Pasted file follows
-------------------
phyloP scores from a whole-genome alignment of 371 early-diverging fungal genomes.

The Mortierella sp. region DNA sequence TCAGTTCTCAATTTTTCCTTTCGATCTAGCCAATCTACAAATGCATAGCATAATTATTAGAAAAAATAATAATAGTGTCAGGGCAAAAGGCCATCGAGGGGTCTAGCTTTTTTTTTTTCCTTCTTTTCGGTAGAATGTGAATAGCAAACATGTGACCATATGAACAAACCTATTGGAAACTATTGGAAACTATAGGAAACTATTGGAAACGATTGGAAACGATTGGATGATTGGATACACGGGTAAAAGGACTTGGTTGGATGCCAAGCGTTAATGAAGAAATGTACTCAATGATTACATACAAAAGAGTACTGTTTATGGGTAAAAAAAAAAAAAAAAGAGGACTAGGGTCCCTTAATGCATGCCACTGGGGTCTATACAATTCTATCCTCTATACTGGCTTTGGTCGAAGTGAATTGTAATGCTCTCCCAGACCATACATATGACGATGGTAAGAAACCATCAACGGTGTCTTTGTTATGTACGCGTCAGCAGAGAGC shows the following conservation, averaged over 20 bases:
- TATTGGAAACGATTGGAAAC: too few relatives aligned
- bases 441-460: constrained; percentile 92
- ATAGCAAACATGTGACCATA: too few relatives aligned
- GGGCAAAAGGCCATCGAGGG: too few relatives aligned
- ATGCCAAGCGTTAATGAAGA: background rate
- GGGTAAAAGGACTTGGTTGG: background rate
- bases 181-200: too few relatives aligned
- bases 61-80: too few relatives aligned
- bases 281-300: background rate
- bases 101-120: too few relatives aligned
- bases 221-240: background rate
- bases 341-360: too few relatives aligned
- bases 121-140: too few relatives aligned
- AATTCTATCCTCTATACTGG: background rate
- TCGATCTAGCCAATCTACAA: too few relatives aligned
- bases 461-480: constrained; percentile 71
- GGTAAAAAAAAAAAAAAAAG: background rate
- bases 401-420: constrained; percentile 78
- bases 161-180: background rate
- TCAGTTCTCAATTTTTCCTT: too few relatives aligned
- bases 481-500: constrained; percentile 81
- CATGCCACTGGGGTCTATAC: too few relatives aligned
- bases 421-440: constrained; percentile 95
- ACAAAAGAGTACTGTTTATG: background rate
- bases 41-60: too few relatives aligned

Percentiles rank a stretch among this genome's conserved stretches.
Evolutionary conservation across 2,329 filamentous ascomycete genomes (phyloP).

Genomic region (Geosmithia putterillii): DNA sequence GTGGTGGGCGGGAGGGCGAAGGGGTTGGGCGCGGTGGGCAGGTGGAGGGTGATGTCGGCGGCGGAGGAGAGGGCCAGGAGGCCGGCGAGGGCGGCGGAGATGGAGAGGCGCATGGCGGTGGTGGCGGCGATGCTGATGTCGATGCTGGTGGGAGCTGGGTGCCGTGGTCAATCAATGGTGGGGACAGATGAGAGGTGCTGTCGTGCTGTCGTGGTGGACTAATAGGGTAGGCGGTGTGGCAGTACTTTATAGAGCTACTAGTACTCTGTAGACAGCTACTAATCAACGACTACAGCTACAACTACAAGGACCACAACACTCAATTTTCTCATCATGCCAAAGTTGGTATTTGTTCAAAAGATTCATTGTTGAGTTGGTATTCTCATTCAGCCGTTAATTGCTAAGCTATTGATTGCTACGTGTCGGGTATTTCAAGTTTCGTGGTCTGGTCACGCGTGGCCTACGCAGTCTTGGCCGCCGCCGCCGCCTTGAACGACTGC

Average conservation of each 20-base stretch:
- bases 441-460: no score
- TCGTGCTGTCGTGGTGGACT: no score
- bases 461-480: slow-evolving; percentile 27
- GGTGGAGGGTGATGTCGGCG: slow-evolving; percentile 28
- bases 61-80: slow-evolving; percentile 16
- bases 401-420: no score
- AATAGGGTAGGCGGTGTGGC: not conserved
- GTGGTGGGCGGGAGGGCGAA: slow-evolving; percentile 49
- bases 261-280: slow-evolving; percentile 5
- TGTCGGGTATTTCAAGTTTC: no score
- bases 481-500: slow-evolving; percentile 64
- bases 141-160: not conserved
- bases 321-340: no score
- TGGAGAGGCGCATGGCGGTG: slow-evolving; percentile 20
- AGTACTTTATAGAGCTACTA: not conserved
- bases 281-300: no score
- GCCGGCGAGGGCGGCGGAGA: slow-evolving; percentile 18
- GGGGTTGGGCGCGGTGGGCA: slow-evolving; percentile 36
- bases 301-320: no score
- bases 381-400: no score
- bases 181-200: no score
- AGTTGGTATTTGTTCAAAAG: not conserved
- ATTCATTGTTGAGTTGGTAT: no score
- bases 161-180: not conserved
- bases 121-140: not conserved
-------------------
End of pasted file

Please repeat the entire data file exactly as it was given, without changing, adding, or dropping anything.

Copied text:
phyloP scores from a whole-genome alignment of 371 early-diverging fungal genomes.

The Mortierella sp. region DNA sequence TCAGTTCTCAATTTTTCCTTTCGATCTAGCCAATCTACAAATGCATAGCATAATTATTAGAAAAAATAATAATAGTGTCAGGGCAAAAGGCCATCGAGGGGTCTAGCTTTTTTTTTTTCCTTCTTTTCGGTAGAATGTGAATAGCAAACATGTGACCATATGAACAAACCTATTGGAAACTATTGGAAACTATAGGAAACTATTGGAAACGATTGGAAACGATTGGATGATTGGATACACGGGTAAAAGGACTTGGTTGGATGCCAAGCGTTAATGAAGAAATGTACTCAATGATTACATACAAAAGAGTACTGTTTATGGGTAAAAAAAAAAAAAAAAGAGGACTAGGGTCCCTTAATGCATGCCACTGGGGTCTATACAATTCTATCCTCTATACTGGCTTTGGTCGAAGTGAATTGTAATGCTCTCCCAGACCATACATATGACGATGGTAAGAAACCATCAACGGTGTCTTTGTTATGTACGCGTCAGCAGAGAGC shows the following conservation, averaged over 20 bases:
- TATTGGAAACGATTGGAAAC: too few relatives aligned
- bases 441-460: constrained; percentile 92
- ATAGCAAACATGTGACCATA: too few relatives aligned
- GGGCAAAAGGCCATCGAGGG: too few relatives aligned
- ATGCCAAGCGTTAATGAAGA: background rate
- GGGTAAAAGGACTTGGTTGG: background rate
- bases 181-200: too few relatives aligned
- bases 61-80: too few relatives aligned
- bases 281-300: background rate
- bases 101-120: too few relatives aligned
- bases 221-240: background rate
- bases 341-360: too few relatives aligned
- bases 121-140: too few relatives aligned
- AATTCTATCCTCTATACTGG: background rate
- TCGATCTAGCCAATCTACAA: too few relatives aligned
- bases 461-480: constrained; percentile 71
- GGTAAAAAAAAAAAAAAAAG: background rate
- bases 401-420: constrained; percentile 78
- bases 161-180: background rate
- TCAGTTCTCAATTTTTCCTT: too few relatives aligned
- bases 481-500: constrained; percentile 81
- CATGCCACTGGGGTCTATAC: too few relatives aligned
- bases 421-440: constrained; percentile 95
- ACAAAAGAGTACTGTTTATG: background rate
- bases 41-60: too few relatives aligned

Percentiles rank a stretch among this genome's conserved stretches.
Evolutionary conservation across 2,329 filamentous ascomycete genomes (phyloP).

Genomic region (Geosmithia putterillii): DNA sequence GTGGTGGGCGGGAGGGCGAAGGGGTTGGGCGCGGTGGGCAGGTGGAGGGTGATGTCGGCGGCGGAGGAGAGGGCCAGGAGGCCGGCGAGGGCGGCGGAGATGGAGAGGCGCATGGCGGTGGTGGCGGCGATGCTGATGTCGATGCTGGTGGGAGCTGGGTGCCGTGGTCAATCAATGGTGGGGACAGATGAGAGGTGCTGTCGTGCTGTCGTGGTGGACTAATAGGGTAGGCGGTGTGGCAGTACTTTATAGAGCTACTAGTACTCTGTAGACAGCTACTAATCAACGACTACAGCTACAACTACAAGGACCACAACACTCAATTTTCTCATCATGCCAAAGTTGGTATTTGTTCAAAAGATTCATTGTTGAGTTGGTATTCTCATTCAGCCGTTAATTGCTAAGCTATTGATTGCTACGTGTCGGGTATTTCAAGTTTCGTGGTCTGGTCACGCGTGGCCTACGCAGTCTTGGCCGCCGCCGCCGCCTTGAACGACTGC

Average conservation of each 20-base stretch:
- bases 441-460: no score
- TCGTGCTGTCGTGGTGGACT: no score
- bases 461-480: slow-evolving; percentile 27
- GGTGGAGGGTGATGTCGGCG: slow-evolving; percentile 28
- bases 61-80: slow-evolving; percentile 16
- bases 401-420: no score
- AATAGGGTAGGCGGTGTGGC: not conserved
- GTGGTGGGCGGGAGGGCGAA: slow-evolving; percentile 49
- bases 261-280: slow-evolving; percentile 5
- TGTCGGGTATTTCAAGTTTC: no score
- bases 481-500: slow-evolving; percentile 64
- bases 141-160: not conserved
- bases 321-340: no score
- TGGAGAGGCGCATGGCGGTG: slow-evolving; percentile 20
- AGTACTTTATAGAGCTACTA: not conserved
- bases 281-300: no score
- GCCGGCGAGGGCGGCGGAGA: slow-evolving; percentile 18
- GGGGTTGGGCGCGGTGGGCA: slow-evolving; percentile 36
- bases 301-320: no score
- bases 381-400: no score
- bases 181-200: no score
- AGTTGGTATTTGTTCAAAAG: not conserved
- ATTCATTGTTGAGTTGGTAT: no score
- bases 161-180: not conserved
- bases 121-140: not conserved